Category fluency is impaired early in Alzheimer disease (AD). Graph theory is a technique to analyze complex relationships in networks. Features of interest in network analysis include the number of nodes and edges, and variables related to their interconnectedness. Other properties important in network analysis are “small world properties” and “scale-free” properties. The small world property (popularized as the so-called “6 degrees of separation”) arises when the majority of connections are local, but a number of connections are to distant nodes. Scale-free networks are characterized by the presence of a few nodes with many connections, and many more nodes with fewer connections.Objective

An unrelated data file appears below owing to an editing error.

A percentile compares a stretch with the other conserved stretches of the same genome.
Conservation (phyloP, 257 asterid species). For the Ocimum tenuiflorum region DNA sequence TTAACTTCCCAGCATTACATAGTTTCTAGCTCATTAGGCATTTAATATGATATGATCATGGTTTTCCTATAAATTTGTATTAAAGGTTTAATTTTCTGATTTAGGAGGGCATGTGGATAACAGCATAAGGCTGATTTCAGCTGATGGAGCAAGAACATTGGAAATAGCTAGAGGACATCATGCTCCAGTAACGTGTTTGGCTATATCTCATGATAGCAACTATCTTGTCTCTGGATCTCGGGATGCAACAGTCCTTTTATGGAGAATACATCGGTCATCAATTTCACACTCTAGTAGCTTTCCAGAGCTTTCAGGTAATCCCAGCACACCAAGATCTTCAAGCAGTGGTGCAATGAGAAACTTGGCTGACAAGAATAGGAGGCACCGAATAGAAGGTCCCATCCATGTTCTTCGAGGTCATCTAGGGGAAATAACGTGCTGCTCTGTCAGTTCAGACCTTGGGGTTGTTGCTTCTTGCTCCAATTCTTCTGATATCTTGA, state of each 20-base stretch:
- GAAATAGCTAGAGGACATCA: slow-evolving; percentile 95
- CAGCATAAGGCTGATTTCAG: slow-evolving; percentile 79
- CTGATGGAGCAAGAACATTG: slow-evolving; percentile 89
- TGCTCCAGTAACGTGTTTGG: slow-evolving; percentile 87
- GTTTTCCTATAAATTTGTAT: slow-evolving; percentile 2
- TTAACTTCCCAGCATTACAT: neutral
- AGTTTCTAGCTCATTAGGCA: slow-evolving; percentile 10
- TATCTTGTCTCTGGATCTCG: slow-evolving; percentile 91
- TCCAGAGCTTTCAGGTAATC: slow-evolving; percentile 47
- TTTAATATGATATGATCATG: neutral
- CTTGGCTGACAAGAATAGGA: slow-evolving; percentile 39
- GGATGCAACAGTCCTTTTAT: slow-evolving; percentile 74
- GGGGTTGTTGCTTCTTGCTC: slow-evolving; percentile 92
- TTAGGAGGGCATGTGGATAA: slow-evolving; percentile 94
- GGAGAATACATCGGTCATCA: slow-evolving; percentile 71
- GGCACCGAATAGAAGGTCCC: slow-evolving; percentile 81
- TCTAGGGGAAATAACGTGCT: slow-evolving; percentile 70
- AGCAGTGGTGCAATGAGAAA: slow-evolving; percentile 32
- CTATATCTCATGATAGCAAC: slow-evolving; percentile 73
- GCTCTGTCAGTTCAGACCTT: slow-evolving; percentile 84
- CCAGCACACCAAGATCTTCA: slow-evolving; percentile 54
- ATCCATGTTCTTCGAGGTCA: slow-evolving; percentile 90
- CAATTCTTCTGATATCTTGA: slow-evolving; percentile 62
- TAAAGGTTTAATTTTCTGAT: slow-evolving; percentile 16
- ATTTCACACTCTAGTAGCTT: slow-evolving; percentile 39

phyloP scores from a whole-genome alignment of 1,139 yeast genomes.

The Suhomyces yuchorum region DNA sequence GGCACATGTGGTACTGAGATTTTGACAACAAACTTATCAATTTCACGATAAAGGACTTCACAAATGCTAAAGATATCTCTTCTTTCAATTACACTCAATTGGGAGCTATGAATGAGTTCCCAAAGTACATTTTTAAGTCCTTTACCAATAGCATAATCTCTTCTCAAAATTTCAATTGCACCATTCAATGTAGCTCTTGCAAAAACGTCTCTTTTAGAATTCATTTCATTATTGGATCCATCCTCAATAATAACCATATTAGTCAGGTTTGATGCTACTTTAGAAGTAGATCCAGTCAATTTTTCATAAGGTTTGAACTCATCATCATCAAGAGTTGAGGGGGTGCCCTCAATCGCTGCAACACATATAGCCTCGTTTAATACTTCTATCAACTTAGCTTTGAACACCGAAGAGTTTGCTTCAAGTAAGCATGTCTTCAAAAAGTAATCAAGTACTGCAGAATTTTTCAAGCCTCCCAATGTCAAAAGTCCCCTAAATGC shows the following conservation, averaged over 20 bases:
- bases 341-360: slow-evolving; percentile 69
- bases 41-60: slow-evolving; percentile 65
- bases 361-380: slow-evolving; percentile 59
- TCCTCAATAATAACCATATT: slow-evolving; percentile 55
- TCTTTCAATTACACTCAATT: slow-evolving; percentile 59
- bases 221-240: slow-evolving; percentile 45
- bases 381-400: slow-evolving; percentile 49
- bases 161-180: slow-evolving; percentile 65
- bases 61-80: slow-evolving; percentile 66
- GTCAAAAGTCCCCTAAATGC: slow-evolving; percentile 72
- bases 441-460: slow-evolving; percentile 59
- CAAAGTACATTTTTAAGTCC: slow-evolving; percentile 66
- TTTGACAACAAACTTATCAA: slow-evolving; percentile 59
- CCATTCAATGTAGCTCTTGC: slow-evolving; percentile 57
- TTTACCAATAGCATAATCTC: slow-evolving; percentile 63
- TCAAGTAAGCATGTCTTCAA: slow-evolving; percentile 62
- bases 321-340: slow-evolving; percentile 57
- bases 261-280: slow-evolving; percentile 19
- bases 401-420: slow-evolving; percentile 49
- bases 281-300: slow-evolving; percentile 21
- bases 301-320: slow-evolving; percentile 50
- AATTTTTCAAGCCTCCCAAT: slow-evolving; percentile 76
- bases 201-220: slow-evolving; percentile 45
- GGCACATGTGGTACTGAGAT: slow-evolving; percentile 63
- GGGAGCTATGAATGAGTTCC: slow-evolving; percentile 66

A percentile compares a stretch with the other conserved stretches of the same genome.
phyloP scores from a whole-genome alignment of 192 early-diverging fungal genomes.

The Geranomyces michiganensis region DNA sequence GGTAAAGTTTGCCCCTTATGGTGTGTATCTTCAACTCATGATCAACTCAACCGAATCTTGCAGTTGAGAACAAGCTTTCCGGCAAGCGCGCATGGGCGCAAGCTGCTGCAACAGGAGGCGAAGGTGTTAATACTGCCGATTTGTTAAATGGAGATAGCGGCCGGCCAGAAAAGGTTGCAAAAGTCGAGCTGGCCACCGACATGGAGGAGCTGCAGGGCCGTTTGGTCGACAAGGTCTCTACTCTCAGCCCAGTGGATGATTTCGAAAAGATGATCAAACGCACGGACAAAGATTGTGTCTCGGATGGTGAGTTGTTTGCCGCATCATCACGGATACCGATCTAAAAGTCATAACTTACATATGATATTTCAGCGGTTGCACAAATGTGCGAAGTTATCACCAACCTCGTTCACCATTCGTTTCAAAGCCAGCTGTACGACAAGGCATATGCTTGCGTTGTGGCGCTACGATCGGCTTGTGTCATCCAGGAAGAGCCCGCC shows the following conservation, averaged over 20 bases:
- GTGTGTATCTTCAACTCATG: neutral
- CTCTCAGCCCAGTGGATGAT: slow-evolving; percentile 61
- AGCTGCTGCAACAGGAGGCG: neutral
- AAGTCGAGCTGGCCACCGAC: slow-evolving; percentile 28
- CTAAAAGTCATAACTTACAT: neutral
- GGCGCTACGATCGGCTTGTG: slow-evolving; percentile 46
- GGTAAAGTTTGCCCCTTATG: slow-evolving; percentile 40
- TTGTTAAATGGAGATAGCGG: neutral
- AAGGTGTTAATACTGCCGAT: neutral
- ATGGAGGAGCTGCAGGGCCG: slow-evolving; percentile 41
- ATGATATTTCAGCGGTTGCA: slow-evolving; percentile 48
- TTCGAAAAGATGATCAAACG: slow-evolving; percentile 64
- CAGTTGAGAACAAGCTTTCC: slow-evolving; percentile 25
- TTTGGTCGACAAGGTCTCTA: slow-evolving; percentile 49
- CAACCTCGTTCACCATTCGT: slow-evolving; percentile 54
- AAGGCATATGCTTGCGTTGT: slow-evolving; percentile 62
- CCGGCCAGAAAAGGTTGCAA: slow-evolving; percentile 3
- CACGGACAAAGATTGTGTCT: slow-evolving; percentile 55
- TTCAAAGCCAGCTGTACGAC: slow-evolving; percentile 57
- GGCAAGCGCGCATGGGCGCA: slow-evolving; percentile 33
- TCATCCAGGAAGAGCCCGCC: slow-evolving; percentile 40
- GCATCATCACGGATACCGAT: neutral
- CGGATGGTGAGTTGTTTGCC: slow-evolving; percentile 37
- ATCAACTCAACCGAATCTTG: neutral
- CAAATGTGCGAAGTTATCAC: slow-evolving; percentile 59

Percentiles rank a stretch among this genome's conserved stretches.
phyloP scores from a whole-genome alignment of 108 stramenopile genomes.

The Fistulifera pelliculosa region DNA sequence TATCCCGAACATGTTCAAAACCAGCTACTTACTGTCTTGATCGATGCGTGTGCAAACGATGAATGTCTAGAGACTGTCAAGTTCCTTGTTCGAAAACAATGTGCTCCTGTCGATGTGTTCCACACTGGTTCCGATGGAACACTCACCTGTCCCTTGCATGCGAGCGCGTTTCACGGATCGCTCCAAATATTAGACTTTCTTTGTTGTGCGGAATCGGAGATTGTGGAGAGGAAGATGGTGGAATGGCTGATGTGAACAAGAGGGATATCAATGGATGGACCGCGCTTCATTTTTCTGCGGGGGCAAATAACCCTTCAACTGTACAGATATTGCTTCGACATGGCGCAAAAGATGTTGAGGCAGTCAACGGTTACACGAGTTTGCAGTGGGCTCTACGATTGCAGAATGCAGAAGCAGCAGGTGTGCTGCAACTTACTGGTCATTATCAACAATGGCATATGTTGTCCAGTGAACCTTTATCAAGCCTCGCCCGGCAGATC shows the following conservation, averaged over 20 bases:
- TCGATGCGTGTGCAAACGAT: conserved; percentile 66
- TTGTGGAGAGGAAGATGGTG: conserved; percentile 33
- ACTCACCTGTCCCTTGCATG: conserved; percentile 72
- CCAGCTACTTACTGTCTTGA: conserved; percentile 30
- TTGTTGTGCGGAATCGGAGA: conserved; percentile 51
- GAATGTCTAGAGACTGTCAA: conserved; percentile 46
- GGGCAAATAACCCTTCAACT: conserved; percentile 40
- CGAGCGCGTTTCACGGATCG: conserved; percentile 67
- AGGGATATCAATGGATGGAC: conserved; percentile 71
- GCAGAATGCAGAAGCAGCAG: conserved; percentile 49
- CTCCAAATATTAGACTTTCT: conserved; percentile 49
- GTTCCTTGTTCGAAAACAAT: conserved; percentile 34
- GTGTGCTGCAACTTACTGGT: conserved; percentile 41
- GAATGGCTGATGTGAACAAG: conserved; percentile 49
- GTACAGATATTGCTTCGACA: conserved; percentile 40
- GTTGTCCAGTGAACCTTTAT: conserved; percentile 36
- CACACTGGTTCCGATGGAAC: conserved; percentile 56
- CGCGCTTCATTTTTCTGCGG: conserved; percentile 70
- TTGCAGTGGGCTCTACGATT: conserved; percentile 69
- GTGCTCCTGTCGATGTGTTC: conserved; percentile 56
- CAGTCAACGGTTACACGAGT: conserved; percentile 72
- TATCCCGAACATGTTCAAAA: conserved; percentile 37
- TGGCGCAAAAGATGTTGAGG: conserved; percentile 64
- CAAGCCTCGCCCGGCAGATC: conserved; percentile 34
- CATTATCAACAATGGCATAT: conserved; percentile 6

To determine if category fluency data can be analyzed using graph theory. To compare normal elderly, mild cognitive impairment (MCI) and AD network graphs, and characterize changes seen with increasing cognitive impairment.Methods
Category fluency results (“animals” recorded over 60 s) from normals (n=38), MCI (n=33), and AD (n=40) completing uniform data set evaluations were converted to network graphs of all unique cooccurring neighbors, and compared for network variables.Results
For Normal, MCI and AD, mean clustering coefficients were 0.21, 0.22, 0.30; characteristic path lengths were 3.27, 3.17, and 2.65; small world properties decreased with increasing cognitive impairment, and all graphs showed scale-free properties. Rank correlations of the 25 commonest items ranged from 0.75 to 0.83. Filtering of low-degree nodes in normal and MCI graphs resulted in properties similar to the AD network graph.Conclusions
Network graph analysis is a promising technique for analyzing changes in category fluency. Our technique results in nonrandom graphs consistent with well-characterized properties for these types of graphs.